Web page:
I was drawing and painting portraiture for a long time, say 20 years, so you learn to paint really tight with a lot of boundaries. It frees up so much creativity though when you have a blank canvas in front of you, and often you don’t know where you going to go with a painting. It can be a bit scary. I start laying colours and shapes down, and the idea will creep up on you. It’s a much more enjoyable, freer and expressive way of working.

Lockdown has affected the working environment of many – How has it affected you?

I’m lucky that a) I don’t have children, so that hasn’t disrupted my workflow and b) I do have a really good dedicated space at home from which to paint from. I know a lot of artists will have studios around Sheffield and some of those have closed due to lockdown. I created the studio at home a couple of years ago; I have a framing room and another where I paint and can get messy. I used to have a room in the loft, which I swapped with my wife. I now have much more wallspace but the trade off is I don’t have the grey north facing light which I can see through the Velux windows. But I can now paint either indoors or just outside in the garden so I’m happy.

What medium do you prefer to paint in?

I work in both oils and acrylics. Neither is quite the perfect medium for me, so I like using both. The way I build up my paintings is lots of textures and layers, so you build that up with acrylics so much quicker because of the drying time. With the oils you can get richer colours, smoother blending, so it’s a bit of a trade-off. Sometimes I’ll paint backgrounds in acrylics and then finish with oils to make works pop.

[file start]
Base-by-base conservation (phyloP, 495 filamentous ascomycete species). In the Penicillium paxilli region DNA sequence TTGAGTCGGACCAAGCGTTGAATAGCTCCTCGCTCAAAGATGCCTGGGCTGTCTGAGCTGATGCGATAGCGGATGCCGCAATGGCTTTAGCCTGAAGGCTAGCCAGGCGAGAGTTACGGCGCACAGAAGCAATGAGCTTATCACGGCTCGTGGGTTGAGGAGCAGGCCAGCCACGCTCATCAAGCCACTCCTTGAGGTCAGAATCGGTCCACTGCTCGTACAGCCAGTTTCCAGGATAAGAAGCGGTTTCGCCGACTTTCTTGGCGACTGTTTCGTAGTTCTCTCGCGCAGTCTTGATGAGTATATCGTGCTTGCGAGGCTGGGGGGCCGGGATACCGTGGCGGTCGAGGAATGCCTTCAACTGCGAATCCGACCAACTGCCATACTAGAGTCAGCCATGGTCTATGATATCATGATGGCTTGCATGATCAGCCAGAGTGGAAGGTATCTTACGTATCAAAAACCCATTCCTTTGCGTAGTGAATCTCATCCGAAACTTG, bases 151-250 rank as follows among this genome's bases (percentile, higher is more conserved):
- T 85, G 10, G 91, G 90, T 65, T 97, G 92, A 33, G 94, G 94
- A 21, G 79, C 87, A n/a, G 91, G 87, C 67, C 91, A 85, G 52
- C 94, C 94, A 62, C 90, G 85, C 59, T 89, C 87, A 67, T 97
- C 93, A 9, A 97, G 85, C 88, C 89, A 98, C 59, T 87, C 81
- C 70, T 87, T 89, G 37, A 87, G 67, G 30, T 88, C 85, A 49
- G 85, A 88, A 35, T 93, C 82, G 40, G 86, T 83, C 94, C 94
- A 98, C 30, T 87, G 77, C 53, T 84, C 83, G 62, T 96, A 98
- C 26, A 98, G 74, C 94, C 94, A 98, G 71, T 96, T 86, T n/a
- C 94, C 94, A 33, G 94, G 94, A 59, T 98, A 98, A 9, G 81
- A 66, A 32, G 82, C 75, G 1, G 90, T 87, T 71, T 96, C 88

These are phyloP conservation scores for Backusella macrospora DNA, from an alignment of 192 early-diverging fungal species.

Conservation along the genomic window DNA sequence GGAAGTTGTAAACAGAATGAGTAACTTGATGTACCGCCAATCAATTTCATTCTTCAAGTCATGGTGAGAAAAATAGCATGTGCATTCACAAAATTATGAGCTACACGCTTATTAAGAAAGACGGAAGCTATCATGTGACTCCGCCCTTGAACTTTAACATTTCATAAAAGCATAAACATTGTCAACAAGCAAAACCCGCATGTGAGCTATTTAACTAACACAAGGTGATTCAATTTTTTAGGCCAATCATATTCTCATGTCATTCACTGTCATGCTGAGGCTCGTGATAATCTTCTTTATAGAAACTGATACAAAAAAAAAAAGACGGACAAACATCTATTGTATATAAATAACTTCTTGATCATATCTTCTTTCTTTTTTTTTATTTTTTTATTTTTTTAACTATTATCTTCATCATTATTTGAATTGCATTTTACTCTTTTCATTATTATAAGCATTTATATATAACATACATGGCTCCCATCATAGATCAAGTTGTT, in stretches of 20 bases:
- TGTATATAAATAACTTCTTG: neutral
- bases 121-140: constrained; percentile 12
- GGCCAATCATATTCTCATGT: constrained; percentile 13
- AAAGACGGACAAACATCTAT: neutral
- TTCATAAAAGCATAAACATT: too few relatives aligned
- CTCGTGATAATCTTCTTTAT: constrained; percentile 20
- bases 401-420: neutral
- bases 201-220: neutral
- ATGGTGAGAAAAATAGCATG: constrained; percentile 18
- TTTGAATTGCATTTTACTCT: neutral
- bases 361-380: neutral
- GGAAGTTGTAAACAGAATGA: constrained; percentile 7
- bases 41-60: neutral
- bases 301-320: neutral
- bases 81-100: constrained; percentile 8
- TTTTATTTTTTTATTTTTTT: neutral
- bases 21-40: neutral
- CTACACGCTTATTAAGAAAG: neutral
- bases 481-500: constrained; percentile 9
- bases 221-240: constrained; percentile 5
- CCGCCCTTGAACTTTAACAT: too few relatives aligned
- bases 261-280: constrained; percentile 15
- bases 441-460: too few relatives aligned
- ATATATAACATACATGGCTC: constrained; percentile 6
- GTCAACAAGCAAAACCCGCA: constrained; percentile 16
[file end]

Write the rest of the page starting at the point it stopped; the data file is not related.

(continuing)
It’s irrelevant to me which material is used to create the piece as long as you enjoy the painting. I also prefer working big. Going from working on a 40cm square works in portraiture to 1.5m pieces is great. As long as you don’t have any fear you can attack the canvas.

Are the pieces representative of any particular location?

When I start a painting, I don’t have a particular place in mind. My paintings are deliberately vague so you can create the association. People do often want to recognise a place in it, and I understand that. A piece of art is subjective and it’s more an emotion or a feeling of where someone might have been. People see what they want to see in the painting and I love that people can connect with the piece in their own way, and that’s what I’m trying to achieve.

I do really enjoying working with clients. Seeing their space and creating a piece for their home is great. That’s where I get the biggest buzz – seeing the finished piece hanging in situ gives a huge amount of satisfaction.

What’s your favourite tool or implement?

Oh, that’s a good one. It’s changing all the time as I’m constantly experimenting. I started using rubber kitchen spatulas, playing with them and cutting them. I wanted to create new and interesting marks, something maybe a paint brush or palate knife can’t do. I’m always looking for new tools that create different marks. Brushes are funny ones - I have really expensive ones which I treat with respect and others which I abuse. Sometimes though I’ll have a well worked oil brush that’s a bit stiff, and it creates marks that some brushes you’ve been nurturing simply can’t! I seldom throw brushes away and I’ve got a lot of them, but I probably don’t even use 75% of them.